A Look At The Navy JAG Program
A good example of such a school is found in the Navy. The Naval Justice School in Newport, Rhode Island “provides intensive instruction to officers in the fundamental principles of military justice, civil and administrative law, and procedure, with practical application of those principals,” according to the Navy JAG official site.
In the case of Navy applicants, a Basic Lawyer Course is required (even though applicants have already passed the Bar Exam) and once that training is successfully completed, the applicants are eligible to become certified as Judge Advocates.
In the past the Navy’s Basic Lawyer Course was approximately ten weeks long, covering a variety of civil and military issues. Those attending this Navy school are admitted with a four year service commitment effective once the trainee begins active duty at the school.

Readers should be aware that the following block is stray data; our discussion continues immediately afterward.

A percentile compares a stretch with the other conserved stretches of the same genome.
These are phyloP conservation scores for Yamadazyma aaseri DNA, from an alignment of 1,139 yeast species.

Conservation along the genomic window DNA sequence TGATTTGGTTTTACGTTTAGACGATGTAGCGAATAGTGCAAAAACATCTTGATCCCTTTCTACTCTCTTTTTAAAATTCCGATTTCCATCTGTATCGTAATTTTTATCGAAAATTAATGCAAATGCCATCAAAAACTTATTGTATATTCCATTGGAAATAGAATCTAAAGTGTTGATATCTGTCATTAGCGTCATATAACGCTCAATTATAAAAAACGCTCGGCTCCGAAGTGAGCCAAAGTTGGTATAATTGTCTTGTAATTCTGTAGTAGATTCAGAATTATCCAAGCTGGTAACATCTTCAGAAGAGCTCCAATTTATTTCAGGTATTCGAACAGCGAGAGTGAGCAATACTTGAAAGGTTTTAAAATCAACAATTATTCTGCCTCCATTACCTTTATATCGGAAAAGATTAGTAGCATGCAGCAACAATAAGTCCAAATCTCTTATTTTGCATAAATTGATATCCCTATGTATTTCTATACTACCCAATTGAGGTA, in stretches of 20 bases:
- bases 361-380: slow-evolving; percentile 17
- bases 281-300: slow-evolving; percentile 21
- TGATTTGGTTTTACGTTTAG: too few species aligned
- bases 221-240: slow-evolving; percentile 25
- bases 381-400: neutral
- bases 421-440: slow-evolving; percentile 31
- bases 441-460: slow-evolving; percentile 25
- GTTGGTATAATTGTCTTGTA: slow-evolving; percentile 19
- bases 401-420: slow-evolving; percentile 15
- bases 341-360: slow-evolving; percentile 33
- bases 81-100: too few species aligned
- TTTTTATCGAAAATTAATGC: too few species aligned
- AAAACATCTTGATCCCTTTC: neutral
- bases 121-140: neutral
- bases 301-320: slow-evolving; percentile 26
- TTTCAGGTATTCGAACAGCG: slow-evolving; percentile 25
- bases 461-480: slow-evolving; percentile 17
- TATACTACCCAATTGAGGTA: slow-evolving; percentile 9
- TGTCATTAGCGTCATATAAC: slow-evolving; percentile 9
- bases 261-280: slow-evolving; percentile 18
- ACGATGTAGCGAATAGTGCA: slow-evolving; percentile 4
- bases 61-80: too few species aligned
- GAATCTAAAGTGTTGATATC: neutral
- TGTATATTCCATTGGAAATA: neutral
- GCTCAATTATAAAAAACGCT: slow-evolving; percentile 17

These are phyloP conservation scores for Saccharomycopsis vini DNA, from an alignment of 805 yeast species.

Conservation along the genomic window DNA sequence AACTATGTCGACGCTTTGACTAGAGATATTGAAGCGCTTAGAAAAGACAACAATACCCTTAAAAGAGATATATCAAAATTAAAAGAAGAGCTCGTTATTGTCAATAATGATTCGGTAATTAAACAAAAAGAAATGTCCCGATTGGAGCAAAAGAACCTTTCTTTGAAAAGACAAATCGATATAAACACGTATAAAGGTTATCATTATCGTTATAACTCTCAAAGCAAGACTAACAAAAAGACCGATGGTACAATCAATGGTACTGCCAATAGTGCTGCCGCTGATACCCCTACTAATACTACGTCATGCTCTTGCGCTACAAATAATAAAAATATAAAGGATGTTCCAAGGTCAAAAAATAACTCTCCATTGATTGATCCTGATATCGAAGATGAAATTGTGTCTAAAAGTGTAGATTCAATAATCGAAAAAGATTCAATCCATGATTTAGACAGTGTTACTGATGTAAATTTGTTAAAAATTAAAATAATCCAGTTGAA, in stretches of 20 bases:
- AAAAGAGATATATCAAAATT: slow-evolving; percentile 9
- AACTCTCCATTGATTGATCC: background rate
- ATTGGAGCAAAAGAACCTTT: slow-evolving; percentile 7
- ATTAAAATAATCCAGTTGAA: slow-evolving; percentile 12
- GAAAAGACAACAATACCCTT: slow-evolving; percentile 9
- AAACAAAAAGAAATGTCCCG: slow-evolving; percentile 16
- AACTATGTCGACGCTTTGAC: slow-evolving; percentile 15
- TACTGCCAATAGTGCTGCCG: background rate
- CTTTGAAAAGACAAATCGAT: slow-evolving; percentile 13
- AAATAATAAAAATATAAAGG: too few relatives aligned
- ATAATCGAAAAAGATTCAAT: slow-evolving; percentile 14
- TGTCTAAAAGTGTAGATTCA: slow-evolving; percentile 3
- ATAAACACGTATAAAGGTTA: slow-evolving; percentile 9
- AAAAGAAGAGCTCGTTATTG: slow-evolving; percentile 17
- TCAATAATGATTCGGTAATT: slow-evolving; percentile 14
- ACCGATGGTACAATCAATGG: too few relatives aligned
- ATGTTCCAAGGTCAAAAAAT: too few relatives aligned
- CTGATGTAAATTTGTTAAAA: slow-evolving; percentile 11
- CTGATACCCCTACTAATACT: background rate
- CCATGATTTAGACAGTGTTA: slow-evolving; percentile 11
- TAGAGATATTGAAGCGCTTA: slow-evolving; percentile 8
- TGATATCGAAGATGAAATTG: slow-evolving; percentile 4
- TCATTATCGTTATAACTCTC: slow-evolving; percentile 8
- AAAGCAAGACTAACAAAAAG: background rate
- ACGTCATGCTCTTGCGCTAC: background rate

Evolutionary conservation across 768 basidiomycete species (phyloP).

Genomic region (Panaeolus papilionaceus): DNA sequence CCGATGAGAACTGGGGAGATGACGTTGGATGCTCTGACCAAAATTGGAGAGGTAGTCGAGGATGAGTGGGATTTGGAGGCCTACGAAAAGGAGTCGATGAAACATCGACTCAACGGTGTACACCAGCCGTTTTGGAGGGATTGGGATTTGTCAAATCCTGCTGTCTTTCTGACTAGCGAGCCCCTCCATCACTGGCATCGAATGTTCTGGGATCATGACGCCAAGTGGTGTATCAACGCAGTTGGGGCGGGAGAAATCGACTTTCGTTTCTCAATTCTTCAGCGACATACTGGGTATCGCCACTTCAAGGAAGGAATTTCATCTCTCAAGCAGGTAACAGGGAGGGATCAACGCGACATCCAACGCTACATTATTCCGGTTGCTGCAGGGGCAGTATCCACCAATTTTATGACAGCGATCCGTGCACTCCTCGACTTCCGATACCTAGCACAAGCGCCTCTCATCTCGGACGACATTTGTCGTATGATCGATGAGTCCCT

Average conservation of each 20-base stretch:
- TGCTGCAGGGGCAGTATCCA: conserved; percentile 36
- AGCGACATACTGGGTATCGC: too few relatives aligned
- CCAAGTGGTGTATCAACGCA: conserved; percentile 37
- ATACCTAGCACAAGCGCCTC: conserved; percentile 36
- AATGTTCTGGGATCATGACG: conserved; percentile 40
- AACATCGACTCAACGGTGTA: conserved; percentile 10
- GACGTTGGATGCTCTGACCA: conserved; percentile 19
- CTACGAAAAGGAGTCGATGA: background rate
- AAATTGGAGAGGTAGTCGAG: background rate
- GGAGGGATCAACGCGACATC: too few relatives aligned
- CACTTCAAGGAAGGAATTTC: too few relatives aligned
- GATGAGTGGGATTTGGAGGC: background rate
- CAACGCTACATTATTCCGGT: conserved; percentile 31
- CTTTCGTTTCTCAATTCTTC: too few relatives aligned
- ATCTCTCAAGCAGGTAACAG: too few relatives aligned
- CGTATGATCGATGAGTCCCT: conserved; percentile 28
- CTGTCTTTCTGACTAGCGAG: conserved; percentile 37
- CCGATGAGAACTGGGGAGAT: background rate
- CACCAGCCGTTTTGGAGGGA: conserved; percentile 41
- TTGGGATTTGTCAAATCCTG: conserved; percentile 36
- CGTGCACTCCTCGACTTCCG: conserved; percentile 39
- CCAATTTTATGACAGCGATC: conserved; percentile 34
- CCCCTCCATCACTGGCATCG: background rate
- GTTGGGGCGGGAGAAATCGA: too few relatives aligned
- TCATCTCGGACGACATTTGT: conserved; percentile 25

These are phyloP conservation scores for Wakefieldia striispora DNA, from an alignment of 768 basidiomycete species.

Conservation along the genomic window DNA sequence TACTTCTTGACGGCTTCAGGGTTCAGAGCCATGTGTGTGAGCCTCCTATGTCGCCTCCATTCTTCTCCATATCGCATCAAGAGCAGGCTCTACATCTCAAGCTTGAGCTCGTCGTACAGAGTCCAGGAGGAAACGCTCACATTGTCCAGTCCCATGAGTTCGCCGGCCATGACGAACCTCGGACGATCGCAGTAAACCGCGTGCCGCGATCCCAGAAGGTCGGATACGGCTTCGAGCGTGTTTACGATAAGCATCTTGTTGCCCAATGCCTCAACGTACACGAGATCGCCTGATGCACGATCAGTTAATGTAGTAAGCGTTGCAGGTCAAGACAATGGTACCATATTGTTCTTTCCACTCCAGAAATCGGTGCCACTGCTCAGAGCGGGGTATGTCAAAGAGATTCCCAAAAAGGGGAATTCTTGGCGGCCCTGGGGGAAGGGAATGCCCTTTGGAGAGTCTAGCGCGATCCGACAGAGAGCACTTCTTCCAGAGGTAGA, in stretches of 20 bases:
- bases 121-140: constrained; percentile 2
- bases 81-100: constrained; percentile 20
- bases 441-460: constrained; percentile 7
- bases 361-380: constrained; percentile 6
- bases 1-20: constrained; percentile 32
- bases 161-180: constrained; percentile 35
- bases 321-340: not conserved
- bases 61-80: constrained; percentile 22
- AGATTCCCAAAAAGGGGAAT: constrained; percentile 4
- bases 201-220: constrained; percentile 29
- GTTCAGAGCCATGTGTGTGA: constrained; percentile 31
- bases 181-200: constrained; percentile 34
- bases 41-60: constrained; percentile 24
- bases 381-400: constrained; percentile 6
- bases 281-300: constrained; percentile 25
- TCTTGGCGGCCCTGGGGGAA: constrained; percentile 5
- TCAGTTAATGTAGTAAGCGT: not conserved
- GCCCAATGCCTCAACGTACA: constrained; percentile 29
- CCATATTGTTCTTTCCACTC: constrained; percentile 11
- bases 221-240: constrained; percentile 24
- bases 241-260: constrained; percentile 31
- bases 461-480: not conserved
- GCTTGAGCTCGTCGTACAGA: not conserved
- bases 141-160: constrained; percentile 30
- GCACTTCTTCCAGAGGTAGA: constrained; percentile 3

How do these military lawyer candidates get to go on active duty to start school? They must attend officer training before attending classes. Officer school in the Navy is described as something other than “basic training” in the traditional sense of the concept, but attendance at the Newport, RI Navy Officer Development School is a requirement to enter the program.
Graduates of the Navy JAG program serve their first two years serving in three important capacities; legal assistance, command services, and military justice.
As mentioned above, each branch of the military has its own version of JAG. Army troops entering the JAG Corps are directly commissioned and enter the Judge Advocate Officer Basic Training Course, including a six-week basic training for JAGs in Fort Benning, Georgia.